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Pfc. Jalal Hassan guards the entrance to a Baghdad polling site Saturday. The lack of election day attacks boosted Iraqi army morale and won over Iraqi civilians.

Pfc. Jalal Hassan guards the entrance to a Baghdad polling site Saturday. The lack of election day attacks boosted Iraqi army morale and won over Iraqi civilians. (James Warden / S&S)

BAGHDAD — Iraqis in the capital greeted their first elections in four years with family strolls to polling sites and a relaxing afternoon with friends.

A holiday spirit, not violence, prevailed as voters headed to the polls for Iraq’s provincial elections.

Isa Hussein was enjoying the spirit in the air Saturday while escorting his two daughters to a Ghazaliyah polling station, while his neighbors lounged on lawn chairs with ink-stained fingers.

"Today is a big difference compare to 2005," Hussein said. "Today is a good step forward to the future."

Streets were empty of cars and trucks due to a vehicle ban aimed at protecting election sites from car bombs. That left local residents plenty of space to play on streets normally congested with Baghdad’s growing number of vehicles. All along Haifa Street, boys got together for pick-up soccer games.

The day was perhaps the biggest success for the Iraqi security forces. As of 5 p.m., insurgents had not mounted any attacks in Baghdad, according to Multi-National Division-Baghdad.

As the day wore on, Iraqi soldiers across the city talked about their jobs with more and more animation. Soldiers watching voters trickle past their checkpoints into polling stations without incident couldn’t help but feel responsible for the day’s success.

"They feel safe, so they have the motivation to vote," said Pfc. Jalal Hassan, who’d been watching over his Ghazaliyah checkpoint for the past three days.

Iraqi forces did make several arrests throughout the day. The Iraqi National Police arrested three people for voter intimidation at the Hamza school election center in Rasheed. They also arrested two people with fake IDs who were posing as election officials, and they arrested an unaligned Shiite extremist who specialized in rocket-propelled grenade attacks, officials said.

There was also an unconfirmed report of small-arms fire in the northern part of Sadr City, which is off limits to U.S. soldiers.

Iraqi 1st Lt. Allah Nasir Haadi, officer in charge of a Ghazaliyah election site, said he spent two weeks planning for the election. Lt. Col. Abdullah — the commander of 4th Battalion, 22nd Brigade, 6th Iraqi Army Division — said the day will win over the Iraqi people.

"Because of the election, they are trusting in the Iraqi security forces and the government. We are improving day after day, year after year," he said.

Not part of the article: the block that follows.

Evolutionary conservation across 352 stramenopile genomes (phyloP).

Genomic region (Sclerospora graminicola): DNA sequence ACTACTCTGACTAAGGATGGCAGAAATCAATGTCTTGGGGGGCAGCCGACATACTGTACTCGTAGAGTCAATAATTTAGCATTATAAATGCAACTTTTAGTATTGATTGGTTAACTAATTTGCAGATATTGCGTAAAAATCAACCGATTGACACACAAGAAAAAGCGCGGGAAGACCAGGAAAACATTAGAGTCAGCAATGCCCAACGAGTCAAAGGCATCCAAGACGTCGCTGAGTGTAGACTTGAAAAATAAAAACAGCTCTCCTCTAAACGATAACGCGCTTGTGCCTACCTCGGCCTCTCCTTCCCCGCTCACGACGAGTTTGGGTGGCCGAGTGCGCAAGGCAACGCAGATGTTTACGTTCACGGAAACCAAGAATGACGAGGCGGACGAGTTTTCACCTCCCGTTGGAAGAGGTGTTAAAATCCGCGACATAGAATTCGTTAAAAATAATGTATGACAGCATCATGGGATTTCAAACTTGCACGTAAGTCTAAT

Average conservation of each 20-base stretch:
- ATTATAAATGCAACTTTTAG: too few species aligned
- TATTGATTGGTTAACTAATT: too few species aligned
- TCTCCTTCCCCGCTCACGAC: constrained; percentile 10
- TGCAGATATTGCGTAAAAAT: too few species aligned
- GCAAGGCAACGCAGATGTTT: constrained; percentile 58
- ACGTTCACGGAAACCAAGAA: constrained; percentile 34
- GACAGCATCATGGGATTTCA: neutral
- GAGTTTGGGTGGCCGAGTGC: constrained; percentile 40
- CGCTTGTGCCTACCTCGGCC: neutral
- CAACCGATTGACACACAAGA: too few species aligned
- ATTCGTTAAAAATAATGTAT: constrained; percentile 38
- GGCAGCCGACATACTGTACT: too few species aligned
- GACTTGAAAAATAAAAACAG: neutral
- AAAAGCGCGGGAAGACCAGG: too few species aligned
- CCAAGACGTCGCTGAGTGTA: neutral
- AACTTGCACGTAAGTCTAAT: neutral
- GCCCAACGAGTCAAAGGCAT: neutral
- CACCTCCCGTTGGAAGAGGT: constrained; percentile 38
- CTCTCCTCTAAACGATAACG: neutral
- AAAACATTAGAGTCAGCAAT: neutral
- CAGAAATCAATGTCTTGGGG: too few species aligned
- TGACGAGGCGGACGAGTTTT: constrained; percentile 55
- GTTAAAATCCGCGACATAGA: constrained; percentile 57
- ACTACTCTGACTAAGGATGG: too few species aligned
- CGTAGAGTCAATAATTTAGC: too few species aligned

At times, the Iraqis could be too strict, though. American 2nd Lt. Christopher Fields — a platoon leader in D Troop, 4th Squadron, 10th Cavalry Regiment — said Iraqi soldiers initially stopped even those cars that had permission to be on the road.

On a more serious level, an Iraqi military spokesman said Iraqi security forces opened fire on people who tried to carry cell phones into a polling station, killing at least one person.

U.S. soldiers spent their days augmenting Iraqi checkpoints or patrolling neighborhoods.

Staff Sgt. Michael Fournier, a squad leader in a platoon that focuses on capturing wanted insurgents, was enjoying watching Ghazaliyah voters pass by his checkpoint while a fellow soldier kicked around a soccer ball with a young boy.

"It’s kind of good to break the monotony, change up the pace," said Fournier, a soldier in 5th Squadron, 4th Cavalry Regiment. "I think it’s a community effort, people coming out to vote."

Despite the security successes, lines were short at the polls. It’s not clear whether that’s because of low voter turnout or because people just visited the polls through the day. The Iraqi government kept the polls open for an additional hour, and Prime Minister Nouri al-Maliki ordered the roads opened to vehicles about 4 p.m. to encourage voting.

With elections complete, the country still has several challenges ahead. The government will spend the night transferring ballots to where they can be counted. Preliminary results could be released in as little as three days, but then a lengthy period will follow so the government can respond to legal challenges. It could be late February before official results are out. With several of the established parties likely to lose seats, the situation is ripe for discord.

Yet, Baghdad residents are already celebrating the day as a big step toward the peaceful Iraq they once knew.

"This will be a new era for Iraq," said Hussein Achmet, a Ghazaliyah resident who was relaxing near a voting site, "and we have hope that things will be better."

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